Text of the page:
Yet another side effect of the government’s response to Covid-19 is shining through in recent business headlines. In a widely-touted deal last week, Salesforce acquired Slack for over $27 billion. The purchase is one of the largest ever in the software industry and is the largest cloud software deal ever.
While the Salesforce acquisition is one of the highest-profile deals in recent memory, it is only one of the latest in a long chain of consolidations that have occurred during the pandemic. Since the pandemic began, the pace of corporate mergers, acquisitions, and restructurings has been accelerating. Firms normally take such actions when they see an opportunity to increase profits––for example, via economies of scale or increased productivity––or when the buy versus build proposition for a sought-after brand or product shifts.
That being said, the recent wave of activity is almost entirely the result of the first and second order effects of government policies. There are three elements to this accelerated activity: the financial environment, lockdown effects, and varied commercial exposures.
Though the prevailing financial environment and commercial exposure always shape the pace and focus of corporate activity, the pandemic-era burst is driven by the asymmetric effects lockdowns have upon small firms and consumers––and comes at their expense.
The Financial Environment
Interest rates have been in historically low ranges for most of the last two decades, but with the stresses in the U.S. Treasury market (which soon spread to other markets, in later phases seeing a withdrawal of liquidity from both the commercial paper and revolving loan markets), the Fed tilted back to near-ZIRP mode. After lowering interest rates on Tuesday March 3rd, on Sunday, March 15, the Board of Governors of the Federal Reserve System dropped the Fed Funds rate from a target range of 1% to 1.25% to a 0% to 0.25% rate. This was not only the result of an emergency unscheduled meeting––a sign of the level of exigence and panic––but was also a 150 basis point reduction, six times the normal rate-shifting increment. The rate at the discount window was slashed from 2.75% to 0.25%, with the term length of loans secured by securities extended to 90 days.
After the stock market crash on March 16, 2020, and owing both to a tidal wave of liquidity and the realization that apocalyptic predictions never came to pass, an astronomical rise in U.S. equity markets began: Between March 16, 2020, and November 2, 2020, the S&P 500 rose 67.80%, the Dow Jones Industrial Average 57.66%, and NASDAQ a whopping 107.56%.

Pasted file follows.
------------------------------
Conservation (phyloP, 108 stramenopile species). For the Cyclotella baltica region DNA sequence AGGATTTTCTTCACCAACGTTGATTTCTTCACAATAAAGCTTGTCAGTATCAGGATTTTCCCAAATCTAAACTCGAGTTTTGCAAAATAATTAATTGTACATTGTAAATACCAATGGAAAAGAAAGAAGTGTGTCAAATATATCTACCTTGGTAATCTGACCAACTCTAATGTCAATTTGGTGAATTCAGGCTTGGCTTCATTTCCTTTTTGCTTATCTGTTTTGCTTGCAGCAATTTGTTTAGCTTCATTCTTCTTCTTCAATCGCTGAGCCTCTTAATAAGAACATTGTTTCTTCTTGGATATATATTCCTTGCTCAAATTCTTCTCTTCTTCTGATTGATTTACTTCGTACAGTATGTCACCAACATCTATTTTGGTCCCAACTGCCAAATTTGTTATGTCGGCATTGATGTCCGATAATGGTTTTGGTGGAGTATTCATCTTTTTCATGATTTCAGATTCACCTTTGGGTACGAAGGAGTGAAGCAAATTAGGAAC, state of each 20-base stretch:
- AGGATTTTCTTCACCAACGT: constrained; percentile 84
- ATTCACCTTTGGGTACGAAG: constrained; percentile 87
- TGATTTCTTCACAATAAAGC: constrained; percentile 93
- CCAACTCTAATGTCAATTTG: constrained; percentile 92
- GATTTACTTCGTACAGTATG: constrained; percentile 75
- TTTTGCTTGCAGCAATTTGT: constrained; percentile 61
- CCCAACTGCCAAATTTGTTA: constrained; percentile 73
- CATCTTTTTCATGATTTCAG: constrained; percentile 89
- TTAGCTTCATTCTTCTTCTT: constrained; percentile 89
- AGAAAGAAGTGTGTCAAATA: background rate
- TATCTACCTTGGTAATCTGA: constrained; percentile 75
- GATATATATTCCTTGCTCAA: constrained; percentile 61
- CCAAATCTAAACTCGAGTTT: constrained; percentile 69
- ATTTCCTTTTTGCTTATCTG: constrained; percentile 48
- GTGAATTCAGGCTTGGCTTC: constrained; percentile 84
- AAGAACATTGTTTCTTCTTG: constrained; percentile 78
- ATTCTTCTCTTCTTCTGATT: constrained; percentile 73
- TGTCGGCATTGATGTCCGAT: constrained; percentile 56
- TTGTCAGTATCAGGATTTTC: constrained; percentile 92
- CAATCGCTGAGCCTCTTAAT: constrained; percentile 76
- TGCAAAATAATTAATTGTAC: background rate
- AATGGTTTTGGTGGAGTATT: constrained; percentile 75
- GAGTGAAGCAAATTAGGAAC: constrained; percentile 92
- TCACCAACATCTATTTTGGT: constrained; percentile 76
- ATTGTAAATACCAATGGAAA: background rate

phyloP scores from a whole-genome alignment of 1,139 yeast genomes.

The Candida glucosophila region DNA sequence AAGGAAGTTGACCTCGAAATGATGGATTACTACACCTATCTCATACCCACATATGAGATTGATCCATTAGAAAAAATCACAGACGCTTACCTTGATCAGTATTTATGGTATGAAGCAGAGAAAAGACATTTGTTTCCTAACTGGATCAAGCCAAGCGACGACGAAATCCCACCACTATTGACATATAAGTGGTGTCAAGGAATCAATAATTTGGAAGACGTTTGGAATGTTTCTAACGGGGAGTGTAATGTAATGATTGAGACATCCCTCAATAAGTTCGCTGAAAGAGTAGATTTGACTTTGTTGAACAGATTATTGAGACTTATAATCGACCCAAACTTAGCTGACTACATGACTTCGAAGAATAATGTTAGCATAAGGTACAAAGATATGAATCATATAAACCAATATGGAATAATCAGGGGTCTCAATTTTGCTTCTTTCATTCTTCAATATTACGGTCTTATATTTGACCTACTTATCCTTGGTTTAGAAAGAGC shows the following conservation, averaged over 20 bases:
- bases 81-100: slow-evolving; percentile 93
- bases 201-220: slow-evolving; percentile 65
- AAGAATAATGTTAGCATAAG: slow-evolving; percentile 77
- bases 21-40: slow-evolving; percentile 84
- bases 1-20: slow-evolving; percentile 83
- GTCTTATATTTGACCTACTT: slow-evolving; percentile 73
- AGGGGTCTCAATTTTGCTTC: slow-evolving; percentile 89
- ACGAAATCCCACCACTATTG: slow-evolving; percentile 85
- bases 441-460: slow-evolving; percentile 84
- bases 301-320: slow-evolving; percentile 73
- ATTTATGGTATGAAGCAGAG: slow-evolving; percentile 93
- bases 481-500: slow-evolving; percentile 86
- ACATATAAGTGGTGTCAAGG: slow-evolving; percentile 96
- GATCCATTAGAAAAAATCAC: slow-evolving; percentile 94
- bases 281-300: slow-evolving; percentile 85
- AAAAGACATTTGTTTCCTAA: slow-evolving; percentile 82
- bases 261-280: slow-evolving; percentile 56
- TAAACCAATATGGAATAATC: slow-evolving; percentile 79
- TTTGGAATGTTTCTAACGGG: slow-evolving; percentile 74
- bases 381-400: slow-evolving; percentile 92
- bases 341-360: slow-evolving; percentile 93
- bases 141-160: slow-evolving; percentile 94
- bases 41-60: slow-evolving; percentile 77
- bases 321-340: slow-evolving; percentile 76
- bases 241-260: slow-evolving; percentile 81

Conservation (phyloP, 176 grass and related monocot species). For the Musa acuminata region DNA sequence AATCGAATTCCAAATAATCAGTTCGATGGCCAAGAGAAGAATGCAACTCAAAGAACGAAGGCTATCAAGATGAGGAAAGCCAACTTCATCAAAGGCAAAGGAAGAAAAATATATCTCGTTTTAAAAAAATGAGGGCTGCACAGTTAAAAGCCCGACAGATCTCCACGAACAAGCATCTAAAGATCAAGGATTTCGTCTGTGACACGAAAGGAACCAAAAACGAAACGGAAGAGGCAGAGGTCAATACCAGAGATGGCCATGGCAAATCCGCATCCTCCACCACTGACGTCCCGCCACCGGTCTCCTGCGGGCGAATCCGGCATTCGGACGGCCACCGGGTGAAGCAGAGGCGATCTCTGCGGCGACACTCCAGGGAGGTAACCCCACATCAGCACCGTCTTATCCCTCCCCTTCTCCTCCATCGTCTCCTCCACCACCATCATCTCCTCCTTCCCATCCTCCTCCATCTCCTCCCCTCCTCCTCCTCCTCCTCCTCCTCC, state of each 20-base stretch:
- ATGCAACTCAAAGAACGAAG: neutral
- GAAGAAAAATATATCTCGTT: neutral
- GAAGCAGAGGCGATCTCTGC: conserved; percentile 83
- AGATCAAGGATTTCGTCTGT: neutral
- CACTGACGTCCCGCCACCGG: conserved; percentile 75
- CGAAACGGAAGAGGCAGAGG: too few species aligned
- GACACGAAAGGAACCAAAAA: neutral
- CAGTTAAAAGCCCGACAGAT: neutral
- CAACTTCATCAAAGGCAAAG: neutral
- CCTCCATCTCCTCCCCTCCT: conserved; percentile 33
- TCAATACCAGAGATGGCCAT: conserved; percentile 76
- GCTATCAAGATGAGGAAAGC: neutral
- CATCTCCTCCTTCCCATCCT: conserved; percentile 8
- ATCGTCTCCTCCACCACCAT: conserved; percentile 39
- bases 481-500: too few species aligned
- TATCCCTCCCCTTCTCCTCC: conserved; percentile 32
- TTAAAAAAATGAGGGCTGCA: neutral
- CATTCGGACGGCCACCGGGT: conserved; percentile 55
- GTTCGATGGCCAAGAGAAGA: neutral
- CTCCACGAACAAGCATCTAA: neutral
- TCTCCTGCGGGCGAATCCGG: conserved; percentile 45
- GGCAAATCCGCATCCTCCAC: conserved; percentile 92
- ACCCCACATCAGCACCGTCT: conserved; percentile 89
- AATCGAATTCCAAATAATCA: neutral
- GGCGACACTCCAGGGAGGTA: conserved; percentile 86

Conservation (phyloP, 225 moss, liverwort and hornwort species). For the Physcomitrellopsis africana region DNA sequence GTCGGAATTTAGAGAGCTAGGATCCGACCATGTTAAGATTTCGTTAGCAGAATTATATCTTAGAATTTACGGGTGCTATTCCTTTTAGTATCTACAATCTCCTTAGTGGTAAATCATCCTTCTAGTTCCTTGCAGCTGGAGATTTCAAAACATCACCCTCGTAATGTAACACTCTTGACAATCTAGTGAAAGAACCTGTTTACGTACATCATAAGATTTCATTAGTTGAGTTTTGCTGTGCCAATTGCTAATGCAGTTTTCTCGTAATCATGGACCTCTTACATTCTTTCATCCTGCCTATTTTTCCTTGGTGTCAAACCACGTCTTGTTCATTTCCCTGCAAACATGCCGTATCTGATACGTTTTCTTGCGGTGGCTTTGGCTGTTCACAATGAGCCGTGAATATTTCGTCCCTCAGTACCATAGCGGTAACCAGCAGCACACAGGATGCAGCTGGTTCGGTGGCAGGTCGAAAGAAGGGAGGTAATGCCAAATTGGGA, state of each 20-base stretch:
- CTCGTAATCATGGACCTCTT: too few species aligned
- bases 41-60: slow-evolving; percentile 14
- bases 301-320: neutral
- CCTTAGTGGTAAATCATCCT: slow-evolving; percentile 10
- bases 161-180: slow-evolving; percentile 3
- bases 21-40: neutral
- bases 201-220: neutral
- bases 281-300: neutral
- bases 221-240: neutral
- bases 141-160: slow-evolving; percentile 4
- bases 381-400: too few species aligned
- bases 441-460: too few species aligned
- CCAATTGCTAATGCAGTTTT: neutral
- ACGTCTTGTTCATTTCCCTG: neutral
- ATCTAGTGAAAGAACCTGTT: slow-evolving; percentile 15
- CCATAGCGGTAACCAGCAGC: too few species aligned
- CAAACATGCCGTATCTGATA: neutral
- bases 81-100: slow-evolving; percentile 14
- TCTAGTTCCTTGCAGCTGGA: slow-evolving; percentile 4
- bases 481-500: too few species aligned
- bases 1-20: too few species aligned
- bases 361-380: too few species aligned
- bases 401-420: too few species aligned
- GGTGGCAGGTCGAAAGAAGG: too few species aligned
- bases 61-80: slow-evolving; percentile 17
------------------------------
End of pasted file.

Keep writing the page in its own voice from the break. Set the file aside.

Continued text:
With interest rates at Great Recession-era lows and equity prices rising at rates comparable to the dot com era, the pandemic gave rise to an acquisitive frenzy. Large firms, both publicly-traded and private, seized upon opportunities to acquire particularly hard-hit companies in vulnerable sectors, spurred by the availability of loans at virtually 0 percent financing and/or pumped up stock values for equity-financed deals.
Just last week, for instance, Retail Ecommerce Ventures announced that it would buy Stein Mart for $6.02 million, with plans to relaunch the company online next year. Stein Mart filed for bankruptcy in August due to what CEO Hunt Hawkins called a “challenging” retail environment and “significant financial distress” brought on by the Covid-19 pandemic. After 112 years of operation, the company could not weather this storm.
According to Thomas Vaughn, co-leader of Dykema’s Mergers & Acquisitions practice, “…deal-makers see increasing opportunities for completing deals in the next 12 months” despite ongoing economic uncertainty. There are consolidation options open to many different types of actors, says Vaughn, “whether you’re a strategic or financial-focused buyer or a seller hoping to cash out.”
Historically, bankruptcy and insolvency filings have closely tracked the business cycle; small businesses are, for obvious reasons, usually hit harder than their larger competitors. Not only are smaller firms thinly-capitalized and run on a shoestring budget, they are starkly undiversified as one-off establishments. The Covid-19 lockdowns, in part owing to their sudden imposition and in part due to their unique nature (namely, their not being driven by the liquidation of malinvestment), have been particularly devastating to small and micro-firms.